Steve Brine MP has joined Baby charity The Lullaby Trust in urging local authorities to ensure health professionals in the South East receive the training and support they need to deliver safer sleep messages to all families.
The call comes as part of Safer Sleep Week, the charity's national campaign to raise awareness of SIDS (often referred to as cot death) and the lifesaving advice that parents can follow to reduce the risk of it occurring.
The national survey commissioned by charity The Lullaby Trust, found that 61% of parents in the South East are unsure of one of the most fundamental steps to reduce the risk of SIDS: sleeping a baby on its back for every sleep.
Evidence shows that babies who are slept on their back for every sleep are 6 times less likely to die from SIDS than those who sleep on their front or side.
Sleeping babies on their front was commonplace until the national "Back to Sleep" campaign in 1991. This campaign along with continued awareness raising of SIDS and safer sleep, by The Lullaby Trust, over the 25 years since, has led to a widespread change in how parents sleep their babies.
As a result SIDS rates in the UK have reduced by 85% since 1991. However, the rates could still be much lower and research has shown, that if all parents followed safer sleep advice, the lives of many more babies could be saved.
The survey shows 36% of South Eastern parents are unsure whether they can sleep a baby on their front and a staggering 61% are unsure whether to sleep a baby on their side.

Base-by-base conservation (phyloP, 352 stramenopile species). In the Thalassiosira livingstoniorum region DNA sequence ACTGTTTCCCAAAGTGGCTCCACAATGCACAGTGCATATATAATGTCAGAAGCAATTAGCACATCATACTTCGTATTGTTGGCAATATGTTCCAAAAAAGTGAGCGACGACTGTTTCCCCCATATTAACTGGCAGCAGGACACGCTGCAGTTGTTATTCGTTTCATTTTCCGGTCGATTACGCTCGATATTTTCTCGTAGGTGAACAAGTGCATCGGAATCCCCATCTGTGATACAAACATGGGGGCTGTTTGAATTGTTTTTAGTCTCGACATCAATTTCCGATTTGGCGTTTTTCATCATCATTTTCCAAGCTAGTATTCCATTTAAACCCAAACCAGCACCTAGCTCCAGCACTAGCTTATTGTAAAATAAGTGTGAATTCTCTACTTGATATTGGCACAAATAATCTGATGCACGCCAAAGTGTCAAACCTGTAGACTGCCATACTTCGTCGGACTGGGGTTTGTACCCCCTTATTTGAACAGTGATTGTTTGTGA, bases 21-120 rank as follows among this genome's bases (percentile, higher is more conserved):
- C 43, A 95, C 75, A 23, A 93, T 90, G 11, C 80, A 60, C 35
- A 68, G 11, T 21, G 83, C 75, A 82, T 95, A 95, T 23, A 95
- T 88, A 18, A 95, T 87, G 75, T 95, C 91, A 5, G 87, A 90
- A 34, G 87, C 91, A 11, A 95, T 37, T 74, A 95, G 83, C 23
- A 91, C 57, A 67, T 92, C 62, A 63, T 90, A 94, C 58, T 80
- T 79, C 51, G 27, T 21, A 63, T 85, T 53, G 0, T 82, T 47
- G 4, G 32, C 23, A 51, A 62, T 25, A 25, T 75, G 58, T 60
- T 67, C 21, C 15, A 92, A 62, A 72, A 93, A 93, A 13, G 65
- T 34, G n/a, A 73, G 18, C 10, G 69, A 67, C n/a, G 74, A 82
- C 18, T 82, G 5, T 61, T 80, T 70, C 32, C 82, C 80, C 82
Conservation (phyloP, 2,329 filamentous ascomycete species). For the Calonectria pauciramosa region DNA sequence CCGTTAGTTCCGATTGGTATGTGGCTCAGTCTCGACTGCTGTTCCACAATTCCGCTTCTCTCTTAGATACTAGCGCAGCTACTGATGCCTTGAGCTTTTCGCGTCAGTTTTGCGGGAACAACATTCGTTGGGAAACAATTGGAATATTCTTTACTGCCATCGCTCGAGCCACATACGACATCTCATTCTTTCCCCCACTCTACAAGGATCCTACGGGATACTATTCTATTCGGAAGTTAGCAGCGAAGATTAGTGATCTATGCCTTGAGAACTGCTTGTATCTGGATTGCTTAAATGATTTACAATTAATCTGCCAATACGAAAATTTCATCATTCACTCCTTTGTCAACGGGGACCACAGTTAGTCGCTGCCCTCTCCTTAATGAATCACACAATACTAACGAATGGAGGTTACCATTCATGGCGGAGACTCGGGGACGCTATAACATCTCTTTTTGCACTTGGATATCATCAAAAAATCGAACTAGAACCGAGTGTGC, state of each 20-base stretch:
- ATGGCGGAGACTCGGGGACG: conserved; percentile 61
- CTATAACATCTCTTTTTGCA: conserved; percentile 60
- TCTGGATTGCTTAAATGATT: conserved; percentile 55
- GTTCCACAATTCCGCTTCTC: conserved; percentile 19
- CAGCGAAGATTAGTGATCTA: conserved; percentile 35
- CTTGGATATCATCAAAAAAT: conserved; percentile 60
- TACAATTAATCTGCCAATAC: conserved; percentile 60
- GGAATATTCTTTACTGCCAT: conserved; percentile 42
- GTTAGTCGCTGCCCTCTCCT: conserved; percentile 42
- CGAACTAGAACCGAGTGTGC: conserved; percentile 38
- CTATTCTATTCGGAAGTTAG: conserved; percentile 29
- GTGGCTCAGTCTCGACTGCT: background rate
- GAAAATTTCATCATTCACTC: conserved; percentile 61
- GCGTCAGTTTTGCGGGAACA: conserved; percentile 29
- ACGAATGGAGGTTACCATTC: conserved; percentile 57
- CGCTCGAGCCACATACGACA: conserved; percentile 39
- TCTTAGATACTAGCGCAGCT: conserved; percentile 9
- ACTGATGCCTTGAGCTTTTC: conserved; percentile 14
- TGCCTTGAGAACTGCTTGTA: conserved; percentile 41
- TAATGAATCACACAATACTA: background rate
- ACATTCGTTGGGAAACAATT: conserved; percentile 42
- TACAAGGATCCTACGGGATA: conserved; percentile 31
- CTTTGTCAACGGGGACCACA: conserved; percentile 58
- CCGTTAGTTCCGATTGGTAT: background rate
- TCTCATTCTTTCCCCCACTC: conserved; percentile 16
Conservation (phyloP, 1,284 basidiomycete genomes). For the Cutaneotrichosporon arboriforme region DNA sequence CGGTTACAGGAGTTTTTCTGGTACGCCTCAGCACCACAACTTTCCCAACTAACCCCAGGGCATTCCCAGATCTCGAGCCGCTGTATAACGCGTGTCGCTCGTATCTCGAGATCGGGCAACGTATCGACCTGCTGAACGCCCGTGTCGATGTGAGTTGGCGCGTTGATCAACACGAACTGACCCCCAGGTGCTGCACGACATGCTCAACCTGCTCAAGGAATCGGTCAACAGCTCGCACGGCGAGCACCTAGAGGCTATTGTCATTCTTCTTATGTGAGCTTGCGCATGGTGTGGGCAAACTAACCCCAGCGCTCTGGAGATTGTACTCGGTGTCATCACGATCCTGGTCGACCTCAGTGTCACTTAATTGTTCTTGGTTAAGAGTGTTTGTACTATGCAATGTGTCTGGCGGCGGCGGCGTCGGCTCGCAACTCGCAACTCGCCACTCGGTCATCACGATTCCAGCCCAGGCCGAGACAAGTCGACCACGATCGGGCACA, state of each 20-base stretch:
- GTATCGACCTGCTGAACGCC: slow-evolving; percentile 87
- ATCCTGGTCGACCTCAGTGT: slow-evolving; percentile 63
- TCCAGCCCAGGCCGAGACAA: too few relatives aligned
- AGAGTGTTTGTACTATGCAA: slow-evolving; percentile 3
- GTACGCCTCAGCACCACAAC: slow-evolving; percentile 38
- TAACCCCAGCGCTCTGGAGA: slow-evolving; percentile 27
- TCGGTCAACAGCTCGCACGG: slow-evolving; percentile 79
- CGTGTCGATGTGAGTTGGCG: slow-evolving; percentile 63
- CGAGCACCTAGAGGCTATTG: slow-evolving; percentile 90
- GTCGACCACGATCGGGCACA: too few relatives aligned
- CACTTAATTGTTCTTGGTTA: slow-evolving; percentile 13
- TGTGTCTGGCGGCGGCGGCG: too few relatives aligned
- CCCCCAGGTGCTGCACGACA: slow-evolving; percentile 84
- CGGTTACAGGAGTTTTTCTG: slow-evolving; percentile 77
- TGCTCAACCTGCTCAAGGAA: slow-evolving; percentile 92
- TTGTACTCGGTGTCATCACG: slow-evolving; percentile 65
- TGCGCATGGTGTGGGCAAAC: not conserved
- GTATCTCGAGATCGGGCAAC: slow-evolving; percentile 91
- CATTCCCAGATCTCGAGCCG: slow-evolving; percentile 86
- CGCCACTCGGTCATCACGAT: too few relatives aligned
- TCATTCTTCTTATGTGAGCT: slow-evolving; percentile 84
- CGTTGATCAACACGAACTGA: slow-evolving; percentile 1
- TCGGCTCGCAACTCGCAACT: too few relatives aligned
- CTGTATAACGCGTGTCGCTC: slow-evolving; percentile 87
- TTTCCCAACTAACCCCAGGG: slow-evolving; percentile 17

According to the latest figures from the Office for National Statistics, while the overall SIDS rates in 2014 for England and Wales showed a 17% decline since 2013 and a 39% overall decline since 2004, the rate in the South East has fallen by an impressive 45% since 2004 and is lower than the national average.
However, 29 babies still died in The South East in 2014 so more can and should be done. The survey results are a troubling indication that many parents in the South East are not still not equipped with the information they need to keep their baby as safe as possible.
Mr Brine recognises the important role of health professionals and family workers who provide advice to new parents on how to sleep their baby safely and the need to ensure they receive the training and support to continue this vital work.
He said: "I am very pleased to be able to help The Lullaby Trust and highlight Safer Sleep Week. I would urge my constituents to click the link below and find out more about their work."
Francine Bates, Chief Executive of The Lullaby Trust, whose aim is to halve the number of babies who die from SIDS to below 150 said: "The results of this survey suggest that although we've come a long way in reducing SIDS rates, more needs to be done to ensure that all parents and carers in the South East know the basics of safer sleep.
"The Lullaby Trust provides training for around 3,500 health care professionals each year and calls on local authorities to ensure that safer sleep messages consistently reach all families, helping to prevent avoidable deaths now and in the future."
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